Manyu called me from Taiwan on election night just to say, “Stop worrying. I remember how you were four years ago, and you can’t get so upset about the things you can’t control. Our lives will be OK no matter what happens.” 

While I appreciated Manyu’s efforts, her words did not nothing to untwist the knot in my stomach. Only now, nearly a week after election day, have I been able to relax. Even then, I (like so many others) seem unable to relax completely. I have, however, been able to reflect on Manyu’s words. She 1) told me to not worry about things beyond my control and 2) reminded me our family has been remarkably stable in spite of everything that has been going on around us. 

I value my peace of mind even more than my time. Maybe a genuine sense of peace should come to a person in an effortless zen-like mist, but I seek it as consciously as an aggressive entrepreneur goes after money. I do it by exercising, by living on a quiet street in a small city, and by avoiding situations that pressure me or create stress. For example, I retired early. I tend to not watch the news, although last week I was one of those people who checked the ballot count in key states three or four times a day. Lately I have declining invitations to participate in community service, something I rarely did in the past. Even before social distancing, I was spending the better part of my day doing things away from other people.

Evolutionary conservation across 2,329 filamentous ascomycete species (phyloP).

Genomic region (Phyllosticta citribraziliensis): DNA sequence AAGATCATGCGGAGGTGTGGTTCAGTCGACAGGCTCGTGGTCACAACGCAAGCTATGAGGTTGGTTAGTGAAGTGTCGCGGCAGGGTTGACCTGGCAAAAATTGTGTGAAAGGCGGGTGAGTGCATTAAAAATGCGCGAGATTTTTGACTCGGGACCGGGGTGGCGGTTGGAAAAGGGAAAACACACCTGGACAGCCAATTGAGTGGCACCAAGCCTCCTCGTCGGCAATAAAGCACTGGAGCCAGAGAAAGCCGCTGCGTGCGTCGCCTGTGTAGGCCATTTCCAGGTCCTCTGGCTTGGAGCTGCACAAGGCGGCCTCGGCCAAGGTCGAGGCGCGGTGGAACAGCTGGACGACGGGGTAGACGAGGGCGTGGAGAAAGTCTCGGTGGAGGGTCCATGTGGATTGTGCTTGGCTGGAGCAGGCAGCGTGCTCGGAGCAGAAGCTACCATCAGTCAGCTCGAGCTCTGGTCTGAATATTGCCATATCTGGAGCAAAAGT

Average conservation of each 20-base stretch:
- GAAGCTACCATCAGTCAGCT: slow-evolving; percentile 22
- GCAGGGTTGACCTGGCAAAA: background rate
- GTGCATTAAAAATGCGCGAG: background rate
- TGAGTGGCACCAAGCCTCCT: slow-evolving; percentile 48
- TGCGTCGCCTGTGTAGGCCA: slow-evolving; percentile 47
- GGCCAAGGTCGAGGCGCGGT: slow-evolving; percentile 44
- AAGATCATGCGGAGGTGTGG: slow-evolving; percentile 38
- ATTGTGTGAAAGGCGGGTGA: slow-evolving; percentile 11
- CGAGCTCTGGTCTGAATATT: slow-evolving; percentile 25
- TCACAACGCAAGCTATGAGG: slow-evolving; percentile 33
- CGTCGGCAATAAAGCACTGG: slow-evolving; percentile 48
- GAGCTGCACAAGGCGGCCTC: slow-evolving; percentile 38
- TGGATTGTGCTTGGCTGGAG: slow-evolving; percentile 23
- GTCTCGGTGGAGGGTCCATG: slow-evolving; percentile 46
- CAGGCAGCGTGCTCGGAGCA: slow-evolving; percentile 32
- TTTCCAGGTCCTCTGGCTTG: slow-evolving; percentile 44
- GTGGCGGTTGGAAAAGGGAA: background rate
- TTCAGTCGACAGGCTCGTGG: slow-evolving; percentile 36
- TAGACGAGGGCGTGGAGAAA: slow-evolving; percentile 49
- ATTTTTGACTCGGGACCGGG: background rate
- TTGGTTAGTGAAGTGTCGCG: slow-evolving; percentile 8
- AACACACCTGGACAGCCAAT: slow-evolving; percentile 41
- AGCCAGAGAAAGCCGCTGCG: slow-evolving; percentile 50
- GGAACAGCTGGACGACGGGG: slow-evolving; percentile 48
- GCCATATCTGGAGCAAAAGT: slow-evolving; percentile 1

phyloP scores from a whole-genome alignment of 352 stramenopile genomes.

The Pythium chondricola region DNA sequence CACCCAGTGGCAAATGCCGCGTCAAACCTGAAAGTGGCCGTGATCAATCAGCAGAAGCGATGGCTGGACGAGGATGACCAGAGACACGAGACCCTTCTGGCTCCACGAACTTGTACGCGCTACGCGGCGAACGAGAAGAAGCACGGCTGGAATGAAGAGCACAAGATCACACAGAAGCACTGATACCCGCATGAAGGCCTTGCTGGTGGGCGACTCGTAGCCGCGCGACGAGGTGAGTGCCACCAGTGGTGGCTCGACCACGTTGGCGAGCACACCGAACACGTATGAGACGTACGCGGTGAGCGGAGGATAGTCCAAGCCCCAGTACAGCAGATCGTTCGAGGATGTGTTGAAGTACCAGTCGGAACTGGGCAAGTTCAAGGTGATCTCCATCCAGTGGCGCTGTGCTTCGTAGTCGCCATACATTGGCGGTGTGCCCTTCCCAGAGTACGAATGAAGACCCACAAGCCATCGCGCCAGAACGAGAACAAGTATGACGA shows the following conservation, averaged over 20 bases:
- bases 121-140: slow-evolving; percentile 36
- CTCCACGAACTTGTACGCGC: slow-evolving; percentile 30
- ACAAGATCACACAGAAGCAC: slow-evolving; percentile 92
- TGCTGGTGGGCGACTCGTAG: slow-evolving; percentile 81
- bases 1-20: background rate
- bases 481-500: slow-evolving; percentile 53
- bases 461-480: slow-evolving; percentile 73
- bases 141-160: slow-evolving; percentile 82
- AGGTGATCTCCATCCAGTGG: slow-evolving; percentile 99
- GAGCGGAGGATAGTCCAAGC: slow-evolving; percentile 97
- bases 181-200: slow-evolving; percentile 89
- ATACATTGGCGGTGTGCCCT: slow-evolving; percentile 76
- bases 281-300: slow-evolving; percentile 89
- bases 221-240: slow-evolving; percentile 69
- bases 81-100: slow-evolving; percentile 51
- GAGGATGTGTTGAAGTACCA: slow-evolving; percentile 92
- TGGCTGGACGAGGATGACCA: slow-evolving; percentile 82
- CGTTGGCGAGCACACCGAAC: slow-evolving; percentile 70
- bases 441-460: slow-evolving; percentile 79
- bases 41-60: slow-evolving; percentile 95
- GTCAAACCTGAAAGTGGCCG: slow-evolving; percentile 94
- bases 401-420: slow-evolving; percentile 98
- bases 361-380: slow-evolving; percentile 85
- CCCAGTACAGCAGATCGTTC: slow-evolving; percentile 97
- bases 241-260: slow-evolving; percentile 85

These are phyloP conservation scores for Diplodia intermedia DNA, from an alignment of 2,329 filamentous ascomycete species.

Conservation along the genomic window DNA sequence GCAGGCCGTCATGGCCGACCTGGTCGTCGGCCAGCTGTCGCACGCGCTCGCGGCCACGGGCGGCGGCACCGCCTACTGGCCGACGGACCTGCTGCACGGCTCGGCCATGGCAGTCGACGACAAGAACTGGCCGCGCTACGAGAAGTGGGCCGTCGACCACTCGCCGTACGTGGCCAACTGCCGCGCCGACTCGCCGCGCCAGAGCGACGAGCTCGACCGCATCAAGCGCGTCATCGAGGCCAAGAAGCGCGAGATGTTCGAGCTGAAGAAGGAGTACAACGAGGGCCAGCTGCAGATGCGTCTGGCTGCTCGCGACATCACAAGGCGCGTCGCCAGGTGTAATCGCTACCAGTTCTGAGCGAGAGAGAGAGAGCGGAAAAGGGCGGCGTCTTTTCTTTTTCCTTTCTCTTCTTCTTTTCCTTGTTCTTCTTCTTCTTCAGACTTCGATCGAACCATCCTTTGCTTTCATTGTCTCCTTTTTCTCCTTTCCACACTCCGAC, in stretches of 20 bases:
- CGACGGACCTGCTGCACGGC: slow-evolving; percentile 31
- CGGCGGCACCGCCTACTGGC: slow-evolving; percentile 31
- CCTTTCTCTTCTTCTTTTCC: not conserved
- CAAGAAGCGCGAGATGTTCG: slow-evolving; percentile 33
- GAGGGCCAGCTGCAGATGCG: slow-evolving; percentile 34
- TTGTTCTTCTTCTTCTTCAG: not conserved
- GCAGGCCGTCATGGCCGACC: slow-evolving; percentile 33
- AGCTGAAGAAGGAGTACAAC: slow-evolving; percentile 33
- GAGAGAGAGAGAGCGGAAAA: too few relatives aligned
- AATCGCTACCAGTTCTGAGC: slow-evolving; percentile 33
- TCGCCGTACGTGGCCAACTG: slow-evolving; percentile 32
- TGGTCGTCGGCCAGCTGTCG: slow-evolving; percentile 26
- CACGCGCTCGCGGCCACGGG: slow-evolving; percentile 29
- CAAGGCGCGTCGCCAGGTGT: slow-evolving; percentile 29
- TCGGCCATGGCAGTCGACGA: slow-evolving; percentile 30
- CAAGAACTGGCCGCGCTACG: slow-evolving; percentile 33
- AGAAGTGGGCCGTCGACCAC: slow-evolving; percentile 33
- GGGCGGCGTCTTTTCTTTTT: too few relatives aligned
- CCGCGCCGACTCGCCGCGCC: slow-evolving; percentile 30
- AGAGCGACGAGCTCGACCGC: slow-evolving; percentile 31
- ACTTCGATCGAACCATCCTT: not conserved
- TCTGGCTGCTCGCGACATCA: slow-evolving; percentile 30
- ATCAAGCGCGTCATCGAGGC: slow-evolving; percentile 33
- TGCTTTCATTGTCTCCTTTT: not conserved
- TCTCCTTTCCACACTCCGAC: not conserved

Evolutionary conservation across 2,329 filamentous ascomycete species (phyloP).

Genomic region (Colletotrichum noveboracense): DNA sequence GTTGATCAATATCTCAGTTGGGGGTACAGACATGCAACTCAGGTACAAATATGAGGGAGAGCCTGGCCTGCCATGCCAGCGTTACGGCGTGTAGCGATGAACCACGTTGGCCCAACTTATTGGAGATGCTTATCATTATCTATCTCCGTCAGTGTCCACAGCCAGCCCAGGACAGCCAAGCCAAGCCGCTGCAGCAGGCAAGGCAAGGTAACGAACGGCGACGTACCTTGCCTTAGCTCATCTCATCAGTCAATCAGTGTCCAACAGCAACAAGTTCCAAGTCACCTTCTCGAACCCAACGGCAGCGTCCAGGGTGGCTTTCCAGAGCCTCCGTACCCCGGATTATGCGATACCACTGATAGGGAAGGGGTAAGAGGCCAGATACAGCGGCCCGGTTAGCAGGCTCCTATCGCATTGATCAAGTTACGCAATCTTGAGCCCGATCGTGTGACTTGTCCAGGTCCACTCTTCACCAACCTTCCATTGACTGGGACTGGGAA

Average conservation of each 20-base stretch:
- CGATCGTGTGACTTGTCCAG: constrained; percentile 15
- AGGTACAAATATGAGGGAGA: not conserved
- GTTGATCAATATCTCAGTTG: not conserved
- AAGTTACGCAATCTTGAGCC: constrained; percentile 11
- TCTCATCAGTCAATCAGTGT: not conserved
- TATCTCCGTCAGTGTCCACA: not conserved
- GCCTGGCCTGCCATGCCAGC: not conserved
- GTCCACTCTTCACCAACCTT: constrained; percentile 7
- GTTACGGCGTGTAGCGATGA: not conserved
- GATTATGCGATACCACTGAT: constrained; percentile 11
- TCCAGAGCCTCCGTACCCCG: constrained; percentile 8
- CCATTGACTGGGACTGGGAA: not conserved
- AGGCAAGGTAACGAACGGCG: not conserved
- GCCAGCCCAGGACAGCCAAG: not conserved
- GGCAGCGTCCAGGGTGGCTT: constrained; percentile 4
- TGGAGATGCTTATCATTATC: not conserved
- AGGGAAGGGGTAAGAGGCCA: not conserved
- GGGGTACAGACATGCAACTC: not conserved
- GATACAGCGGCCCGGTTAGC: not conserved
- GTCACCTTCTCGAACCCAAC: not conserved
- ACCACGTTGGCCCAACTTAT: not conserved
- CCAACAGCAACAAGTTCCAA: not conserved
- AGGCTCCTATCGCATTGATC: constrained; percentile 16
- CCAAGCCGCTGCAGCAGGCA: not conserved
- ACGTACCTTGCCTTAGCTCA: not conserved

I sometimes question my conscious efforts to avoid community service and the company of others. Do I have that luxury? Do I have that right? Gary Snyder once distinguished Buddhism and Taoism as saying a Buddhist consciously withdraws from society, whereas as a Taoist remains in society and then hopes not to be needed. I am not sure which of those two I am. 

Steven Simpson